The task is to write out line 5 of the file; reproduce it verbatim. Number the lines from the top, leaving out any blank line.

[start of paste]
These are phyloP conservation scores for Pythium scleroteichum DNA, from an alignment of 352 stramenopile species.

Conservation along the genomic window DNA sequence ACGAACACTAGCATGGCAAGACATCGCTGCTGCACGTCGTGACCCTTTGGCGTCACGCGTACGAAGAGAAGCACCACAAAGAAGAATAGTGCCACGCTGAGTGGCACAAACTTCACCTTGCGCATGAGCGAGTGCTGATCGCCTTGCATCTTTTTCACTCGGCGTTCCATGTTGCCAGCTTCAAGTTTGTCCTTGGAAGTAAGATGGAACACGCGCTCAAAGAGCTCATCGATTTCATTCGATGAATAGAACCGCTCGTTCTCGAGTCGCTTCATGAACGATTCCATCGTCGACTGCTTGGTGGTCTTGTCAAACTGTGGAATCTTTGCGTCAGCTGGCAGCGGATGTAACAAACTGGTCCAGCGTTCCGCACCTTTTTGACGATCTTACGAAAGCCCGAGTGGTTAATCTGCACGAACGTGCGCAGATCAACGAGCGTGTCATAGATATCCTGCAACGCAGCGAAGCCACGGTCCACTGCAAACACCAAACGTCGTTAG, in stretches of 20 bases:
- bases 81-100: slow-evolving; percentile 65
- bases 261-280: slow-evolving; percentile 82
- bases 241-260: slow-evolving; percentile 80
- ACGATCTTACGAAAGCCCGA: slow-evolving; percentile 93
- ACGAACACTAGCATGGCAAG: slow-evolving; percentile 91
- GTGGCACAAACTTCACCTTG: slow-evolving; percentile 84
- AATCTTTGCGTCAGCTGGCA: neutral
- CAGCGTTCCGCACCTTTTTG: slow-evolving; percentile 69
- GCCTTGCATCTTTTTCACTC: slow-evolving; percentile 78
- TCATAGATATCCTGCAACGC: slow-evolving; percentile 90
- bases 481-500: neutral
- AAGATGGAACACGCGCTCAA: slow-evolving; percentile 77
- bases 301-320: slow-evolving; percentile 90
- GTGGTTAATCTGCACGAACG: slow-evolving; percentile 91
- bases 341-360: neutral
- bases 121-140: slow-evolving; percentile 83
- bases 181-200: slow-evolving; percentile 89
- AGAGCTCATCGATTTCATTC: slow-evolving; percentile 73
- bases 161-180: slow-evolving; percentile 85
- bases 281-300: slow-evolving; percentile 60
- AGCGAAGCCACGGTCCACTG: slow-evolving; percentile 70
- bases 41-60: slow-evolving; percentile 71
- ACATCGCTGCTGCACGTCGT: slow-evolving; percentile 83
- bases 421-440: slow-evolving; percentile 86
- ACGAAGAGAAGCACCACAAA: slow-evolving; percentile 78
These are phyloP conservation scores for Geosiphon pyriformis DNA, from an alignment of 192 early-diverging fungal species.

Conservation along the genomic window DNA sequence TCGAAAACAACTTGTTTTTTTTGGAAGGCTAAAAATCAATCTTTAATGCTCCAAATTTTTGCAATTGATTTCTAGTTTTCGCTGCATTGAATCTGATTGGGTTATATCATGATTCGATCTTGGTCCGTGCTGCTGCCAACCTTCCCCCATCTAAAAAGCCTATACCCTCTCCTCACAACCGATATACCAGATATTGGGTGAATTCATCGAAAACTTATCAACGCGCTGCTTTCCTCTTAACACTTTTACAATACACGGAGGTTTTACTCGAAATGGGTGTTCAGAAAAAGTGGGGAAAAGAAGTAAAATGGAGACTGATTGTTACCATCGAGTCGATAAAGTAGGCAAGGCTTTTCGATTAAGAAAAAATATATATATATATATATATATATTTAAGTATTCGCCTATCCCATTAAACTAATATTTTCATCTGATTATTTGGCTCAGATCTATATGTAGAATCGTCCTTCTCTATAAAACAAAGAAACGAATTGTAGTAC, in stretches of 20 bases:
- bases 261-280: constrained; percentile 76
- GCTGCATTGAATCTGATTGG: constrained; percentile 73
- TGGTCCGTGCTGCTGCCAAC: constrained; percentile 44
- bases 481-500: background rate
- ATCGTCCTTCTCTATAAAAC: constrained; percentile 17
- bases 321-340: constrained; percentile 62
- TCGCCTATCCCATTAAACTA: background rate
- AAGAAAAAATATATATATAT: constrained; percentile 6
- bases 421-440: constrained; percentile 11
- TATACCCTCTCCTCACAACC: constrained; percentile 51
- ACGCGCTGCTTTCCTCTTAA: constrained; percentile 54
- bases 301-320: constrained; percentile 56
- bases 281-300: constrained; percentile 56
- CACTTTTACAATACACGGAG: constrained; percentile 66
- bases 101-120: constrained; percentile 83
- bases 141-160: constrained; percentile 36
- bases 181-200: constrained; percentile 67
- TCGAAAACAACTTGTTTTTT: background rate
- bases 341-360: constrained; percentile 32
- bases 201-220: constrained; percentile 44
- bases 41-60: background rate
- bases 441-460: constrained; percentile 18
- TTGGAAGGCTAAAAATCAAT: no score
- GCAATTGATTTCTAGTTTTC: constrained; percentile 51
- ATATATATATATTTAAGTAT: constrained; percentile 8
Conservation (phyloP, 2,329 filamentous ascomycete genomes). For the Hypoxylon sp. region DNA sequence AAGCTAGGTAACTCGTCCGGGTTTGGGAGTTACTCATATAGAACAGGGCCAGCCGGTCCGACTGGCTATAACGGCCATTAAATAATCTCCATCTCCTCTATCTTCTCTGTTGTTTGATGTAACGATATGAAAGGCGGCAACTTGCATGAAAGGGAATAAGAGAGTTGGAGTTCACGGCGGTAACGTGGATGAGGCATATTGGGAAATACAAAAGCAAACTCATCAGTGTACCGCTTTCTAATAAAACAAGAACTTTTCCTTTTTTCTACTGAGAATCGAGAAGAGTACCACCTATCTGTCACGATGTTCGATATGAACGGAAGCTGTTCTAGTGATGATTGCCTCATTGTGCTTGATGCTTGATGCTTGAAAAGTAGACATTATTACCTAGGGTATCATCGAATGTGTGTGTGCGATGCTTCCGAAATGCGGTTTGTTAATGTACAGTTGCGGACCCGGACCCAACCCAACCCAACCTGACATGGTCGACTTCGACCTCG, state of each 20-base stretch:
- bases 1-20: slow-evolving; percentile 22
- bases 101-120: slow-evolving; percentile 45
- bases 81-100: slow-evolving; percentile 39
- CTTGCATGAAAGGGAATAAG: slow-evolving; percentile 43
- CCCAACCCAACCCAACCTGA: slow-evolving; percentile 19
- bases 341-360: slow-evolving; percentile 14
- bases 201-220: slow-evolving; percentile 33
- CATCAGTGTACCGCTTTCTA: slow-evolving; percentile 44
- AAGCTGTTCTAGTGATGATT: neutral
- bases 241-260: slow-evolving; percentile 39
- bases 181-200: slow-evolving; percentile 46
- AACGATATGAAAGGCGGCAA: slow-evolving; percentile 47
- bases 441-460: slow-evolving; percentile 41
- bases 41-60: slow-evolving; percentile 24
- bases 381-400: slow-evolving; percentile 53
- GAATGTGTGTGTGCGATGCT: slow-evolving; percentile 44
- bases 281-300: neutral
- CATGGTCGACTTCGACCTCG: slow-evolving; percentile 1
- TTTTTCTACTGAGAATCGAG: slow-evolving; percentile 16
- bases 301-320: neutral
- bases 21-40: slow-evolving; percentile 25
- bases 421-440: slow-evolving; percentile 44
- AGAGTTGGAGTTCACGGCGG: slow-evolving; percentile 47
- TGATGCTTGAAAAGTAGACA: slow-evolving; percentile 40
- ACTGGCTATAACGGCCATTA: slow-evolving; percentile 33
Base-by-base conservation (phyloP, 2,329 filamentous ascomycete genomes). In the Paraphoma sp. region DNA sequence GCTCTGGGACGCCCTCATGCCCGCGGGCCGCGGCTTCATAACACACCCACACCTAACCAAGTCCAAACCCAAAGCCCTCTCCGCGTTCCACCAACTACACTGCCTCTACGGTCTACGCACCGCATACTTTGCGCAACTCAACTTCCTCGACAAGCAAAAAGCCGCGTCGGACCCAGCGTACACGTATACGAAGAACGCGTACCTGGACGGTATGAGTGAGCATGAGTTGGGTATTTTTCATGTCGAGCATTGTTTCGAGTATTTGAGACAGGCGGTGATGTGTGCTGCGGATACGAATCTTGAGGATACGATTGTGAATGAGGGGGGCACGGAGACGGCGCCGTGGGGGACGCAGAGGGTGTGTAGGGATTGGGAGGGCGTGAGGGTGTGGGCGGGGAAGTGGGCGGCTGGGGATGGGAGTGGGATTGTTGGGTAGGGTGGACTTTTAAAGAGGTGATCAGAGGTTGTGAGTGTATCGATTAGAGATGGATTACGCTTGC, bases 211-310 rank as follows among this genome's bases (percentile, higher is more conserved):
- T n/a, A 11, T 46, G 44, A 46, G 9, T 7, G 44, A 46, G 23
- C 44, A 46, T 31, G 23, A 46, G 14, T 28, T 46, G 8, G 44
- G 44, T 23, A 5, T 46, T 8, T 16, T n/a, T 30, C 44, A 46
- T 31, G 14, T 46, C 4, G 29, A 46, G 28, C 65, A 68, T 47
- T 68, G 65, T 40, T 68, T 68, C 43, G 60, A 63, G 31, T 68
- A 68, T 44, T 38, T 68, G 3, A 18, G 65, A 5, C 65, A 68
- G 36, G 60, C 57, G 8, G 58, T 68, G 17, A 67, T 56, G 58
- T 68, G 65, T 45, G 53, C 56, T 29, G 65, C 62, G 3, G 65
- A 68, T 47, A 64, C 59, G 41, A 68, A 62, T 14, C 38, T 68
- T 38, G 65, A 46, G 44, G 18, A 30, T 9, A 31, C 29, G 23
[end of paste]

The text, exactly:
- bases 241-260: slow-evolving; percentile 80